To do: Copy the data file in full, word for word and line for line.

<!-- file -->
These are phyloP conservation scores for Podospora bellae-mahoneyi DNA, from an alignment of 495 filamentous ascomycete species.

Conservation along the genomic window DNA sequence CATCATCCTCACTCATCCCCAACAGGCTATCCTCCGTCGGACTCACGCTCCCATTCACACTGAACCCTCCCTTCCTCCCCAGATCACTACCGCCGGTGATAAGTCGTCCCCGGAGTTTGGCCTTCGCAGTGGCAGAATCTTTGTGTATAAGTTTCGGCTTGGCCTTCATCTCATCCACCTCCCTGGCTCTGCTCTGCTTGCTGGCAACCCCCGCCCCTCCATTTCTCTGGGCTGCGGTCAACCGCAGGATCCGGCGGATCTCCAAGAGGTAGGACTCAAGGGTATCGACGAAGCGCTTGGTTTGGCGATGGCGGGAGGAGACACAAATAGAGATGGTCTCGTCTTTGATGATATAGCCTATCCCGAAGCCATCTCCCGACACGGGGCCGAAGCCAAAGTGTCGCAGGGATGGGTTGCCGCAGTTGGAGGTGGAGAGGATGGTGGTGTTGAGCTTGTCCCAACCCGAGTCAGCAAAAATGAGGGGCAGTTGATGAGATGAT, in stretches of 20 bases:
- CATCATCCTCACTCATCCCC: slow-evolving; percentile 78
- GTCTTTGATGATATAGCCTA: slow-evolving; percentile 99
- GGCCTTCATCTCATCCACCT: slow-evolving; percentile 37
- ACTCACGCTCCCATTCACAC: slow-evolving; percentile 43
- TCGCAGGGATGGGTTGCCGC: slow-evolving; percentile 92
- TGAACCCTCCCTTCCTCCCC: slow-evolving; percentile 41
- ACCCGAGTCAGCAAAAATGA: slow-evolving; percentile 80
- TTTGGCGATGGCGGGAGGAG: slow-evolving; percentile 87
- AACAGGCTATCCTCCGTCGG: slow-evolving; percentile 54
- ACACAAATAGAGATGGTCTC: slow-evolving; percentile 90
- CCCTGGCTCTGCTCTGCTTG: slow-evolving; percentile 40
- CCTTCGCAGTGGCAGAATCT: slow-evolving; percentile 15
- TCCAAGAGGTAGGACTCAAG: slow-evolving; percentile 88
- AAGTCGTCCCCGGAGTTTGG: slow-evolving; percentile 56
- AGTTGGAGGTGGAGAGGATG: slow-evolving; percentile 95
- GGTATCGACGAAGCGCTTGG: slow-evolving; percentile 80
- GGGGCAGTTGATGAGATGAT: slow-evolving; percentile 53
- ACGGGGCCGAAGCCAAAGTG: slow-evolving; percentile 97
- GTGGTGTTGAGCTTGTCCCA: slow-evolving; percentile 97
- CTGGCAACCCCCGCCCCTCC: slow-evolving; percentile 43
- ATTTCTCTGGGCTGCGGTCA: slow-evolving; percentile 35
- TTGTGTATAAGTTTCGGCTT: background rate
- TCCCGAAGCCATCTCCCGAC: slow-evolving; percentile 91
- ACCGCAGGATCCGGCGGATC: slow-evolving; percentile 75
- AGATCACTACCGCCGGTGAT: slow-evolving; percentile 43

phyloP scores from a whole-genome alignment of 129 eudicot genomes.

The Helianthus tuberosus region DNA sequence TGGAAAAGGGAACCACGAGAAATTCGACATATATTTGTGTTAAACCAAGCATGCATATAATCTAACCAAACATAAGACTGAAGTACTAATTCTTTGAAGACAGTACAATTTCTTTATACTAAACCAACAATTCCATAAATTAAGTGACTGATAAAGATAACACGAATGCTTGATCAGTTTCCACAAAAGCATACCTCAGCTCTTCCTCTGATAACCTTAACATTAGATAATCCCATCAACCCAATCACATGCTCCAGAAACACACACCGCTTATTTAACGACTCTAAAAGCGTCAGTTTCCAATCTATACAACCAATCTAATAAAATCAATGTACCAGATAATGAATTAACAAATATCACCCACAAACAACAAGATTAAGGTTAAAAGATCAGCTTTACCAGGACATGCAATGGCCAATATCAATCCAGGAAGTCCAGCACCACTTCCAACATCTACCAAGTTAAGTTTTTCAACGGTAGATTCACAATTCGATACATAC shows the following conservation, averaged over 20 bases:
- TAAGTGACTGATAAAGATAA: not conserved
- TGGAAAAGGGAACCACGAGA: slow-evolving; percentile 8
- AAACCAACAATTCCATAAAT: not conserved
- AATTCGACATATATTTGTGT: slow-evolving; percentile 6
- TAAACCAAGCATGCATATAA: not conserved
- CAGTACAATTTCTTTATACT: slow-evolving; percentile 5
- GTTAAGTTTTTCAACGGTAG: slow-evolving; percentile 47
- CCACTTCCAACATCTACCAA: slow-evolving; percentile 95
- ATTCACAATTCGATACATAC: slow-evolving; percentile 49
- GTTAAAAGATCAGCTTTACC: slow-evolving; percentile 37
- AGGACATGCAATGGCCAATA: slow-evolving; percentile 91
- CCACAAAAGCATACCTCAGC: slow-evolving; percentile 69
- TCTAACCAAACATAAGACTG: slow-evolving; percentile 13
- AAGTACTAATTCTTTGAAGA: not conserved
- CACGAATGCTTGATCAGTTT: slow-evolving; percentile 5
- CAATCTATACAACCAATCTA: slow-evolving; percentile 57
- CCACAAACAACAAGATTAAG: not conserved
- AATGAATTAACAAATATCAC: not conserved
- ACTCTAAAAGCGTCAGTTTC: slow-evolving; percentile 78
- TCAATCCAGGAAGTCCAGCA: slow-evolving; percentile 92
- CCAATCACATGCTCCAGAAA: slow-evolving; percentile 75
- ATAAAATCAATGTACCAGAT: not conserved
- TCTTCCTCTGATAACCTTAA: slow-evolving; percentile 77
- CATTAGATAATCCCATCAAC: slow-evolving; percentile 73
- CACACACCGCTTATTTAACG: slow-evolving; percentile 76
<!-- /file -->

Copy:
These are phyloP conservation scores for Podospora bellae-mahoneyi DNA, from an alignment of 495 filamentous ascomycete species.

Conservation along the genomic window DNA sequence CATCATCCTCACTCATCCCCAACAGGCTATCCTCCGTCGGACTCACGCTCCCATTCACACTGAACCCTCCCTTCCTCCCCAGATCACTACCGCCGGTGATAAGTCGTCCCCGGAGTTTGGCCTTCGCAGTGGCAGAATCTTTGTGTATAAGTTTCGGCTTGGCCTTCATCTCATCCACCTCCCTGGCTCTGCTCTGCTTGCTGGCAACCCCCGCCCCTCCATTTCTCTGGGCTGCGGTCAACCGCAGGATCCGGCGGATCTCCAAGAGGTAGGACTCAAGGGTATCGACGAAGCGCTTGGTTTGGCGATGGCGGGAGGAGACACAAATAGAGATGGTCTCGTCTTTGATGATATAGCCTATCCCGAAGCCATCTCCCGACACGGGGCCGAAGCCAAAGTGTCGCAGGGATGGGTTGCCGCAGTTGGAGGTGGAGAGGATGGTGGTGTTGAGCTTGTCCCAACCCGAGTCAGCAAAAATGAGGGGCAGTTGATGAGATGAT, in stretches of 20 bases:
- CATCATCCTCACTCATCCCC: slow-evolving; percentile 78
- GTCTTTGATGATATAGCCTA: slow-evolving; percentile 99
- GGCCTTCATCTCATCCACCT: slow-evolving; percentile 37
- ACTCACGCTCCCATTCACAC: slow-evolving; percentile 43
- TCGCAGGGATGGGTTGCCGC: slow-evolving; percentile 92
- TGAACCCTCCCTTCCTCCCC: slow-evolving; percentile 41
- ACCCGAGTCAGCAAAAATGA: slow-evolving; percentile 80
- TTTGGCGATGGCGGGAGGAG: slow-evolving; percentile 87
- AACAGGCTATCCTCCGTCGG: slow-evolving; percentile 54
- ACACAAATAGAGATGGTCTC: slow-evolving; percentile 90
- CCCTGGCTCTGCTCTGCTTG: slow-evolving; percentile 40
- CCTTCGCAGTGGCAGAATCT: slow-evolving; percentile 15
- TCCAAGAGGTAGGACTCAAG: slow-evolving; percentile 88
- AAGTCGTCCCCGGAGTTTGG: slow-evolving; percentile 56
- AGTTGGAGGTGGAGAGGATG: slow-evolving; percentile 95
- GGTATCGACGAAGCGCTTGG: slow-evolving; percentile 80
- GGGGCAGTTGATGAGATGAT: slow-evolving; percentile 53
- ACGGGGCCGAAGCCAAAGTG: slow-evolving; percentile 97
- GTGGTGTTGAGCTTGTCCCA: slow-evolving; percentile 97
- CTGGCAACCCCCGCCCCTCC: slow-evolving; percentile 43
- ATTTCTCTGGGCTGCGGTCA: slow-evolving; percentile 35
- TTGTGTATAAGTTTCGGCTT: background rate
- TCCCGAAGCCATCTCCCGAC: slow-evolving; percentile 91
- ACCGCAGGATCCGGCGGATC: slow-evolving; percentile 75
- AGATCACTACCGCCGGTGAT: slow-evolving; percentile 43

phyloP scores from a whole-genome alignment of 129 eudicot genomes.

The Helianthus tuberosus region DNA sequence TGGAAAAGGGAACCACGAGAAATTCGACATATATTTGTGTTAAACCAAGCATGCATATAATCTAACCAAACATAAGACTGAAGTACTAATTCTTTGAAGACAGTACAATTTCTTTATACTAAACCAACAATTCCATAAATTAAGTGACTGATAAAGATAACACGAATGCTTGATCAGTTTCCACAAAAGCATACCTCAGCTCTTCCTCTGATAACCTTAACATTAGATAATCCCATCAACCCAATCACATGCTCCAGAAACACACACCGCTTATTTAACGACTCTAAAAGCGTCAGTTTCCAATCTATACAACCAATCTAATAAAATCAATGTACCAGATAATGAATTAACAAATATCACCCACAAACAACAAGATTAAGGTTAAAAGATCAGCTTTACCAGGACATGCAATGGCCAATATCAATCCAGGAAGTCCAGCACCACTTCCAACATCTACCAAGTTAAGTTTTTCAACGGTAGATTCACAATTCGATACATAC shows the following conservation, averaged over 20 bases:
- TAAGTGACTGATAAAGATAA: not conserved
- TGGAAAAGGGAACCACGAGA: slow-evolving; percentile 8
- AAACCAACAATTCCATAAAT: not conserved
- AATTCGACATATATTTGTGT: slow-evolving; percentile 6
- TAAACCAAGCATGCATATAA: not conserved
- CAGTACAATTTCTTTATACT: slow-evolving; percentile 5
- GTTAAGTTTTTCAACGGTAG: slow-evolving; percentile 47
- CCACTTCCAACATCTACCAA: slow-evolving; percentile 95
- ATTCACAATTCGATACATAC: slow-evolving; percentile 49
- GTTAAAAGATCAGCTTTACC: slow-evolving; percentile 37
- AGGACATGCAATGGCCAATA: slow-evolving; percentile 91
- CCACAAAAGCATACCTCAGC: slow-evolving; percentile 69
- TCTAACCAAACATAAGACTG: slow-evolving; percentile 13
- AAGTACTAATTCTTTGAAGA: not conserved
- CACGAATGCTTGATCAGTTT: slow-evolving; percentile 5
- CAATCTATACAACCAATCTA: slow-evolving; percentile 57
- CCACAAACAACAAGATTAAG: not conserved
- AATGAATTAACAAATATCAC: not conserved
- ACTCTAAAAGCGTCAGTTTC: slow-evolving; percentile 78
- TCAATCCAGGAAGTCCAGCA: slow-evolving; percentile 92
- CCAATCACATGCTCCAGAAA: slow-evolving; percentile 75
- ATAAAATCAATGTACCAGAT: not conserved
- TCTTCCTCTGATAACCTTAA: slow-evolving; percentile 77
- CATTAGATAATCCCATCAAC: slow-evolving; percentile 73
- CACACACCGCTTATTTAACG: slow-evolving; percentile 76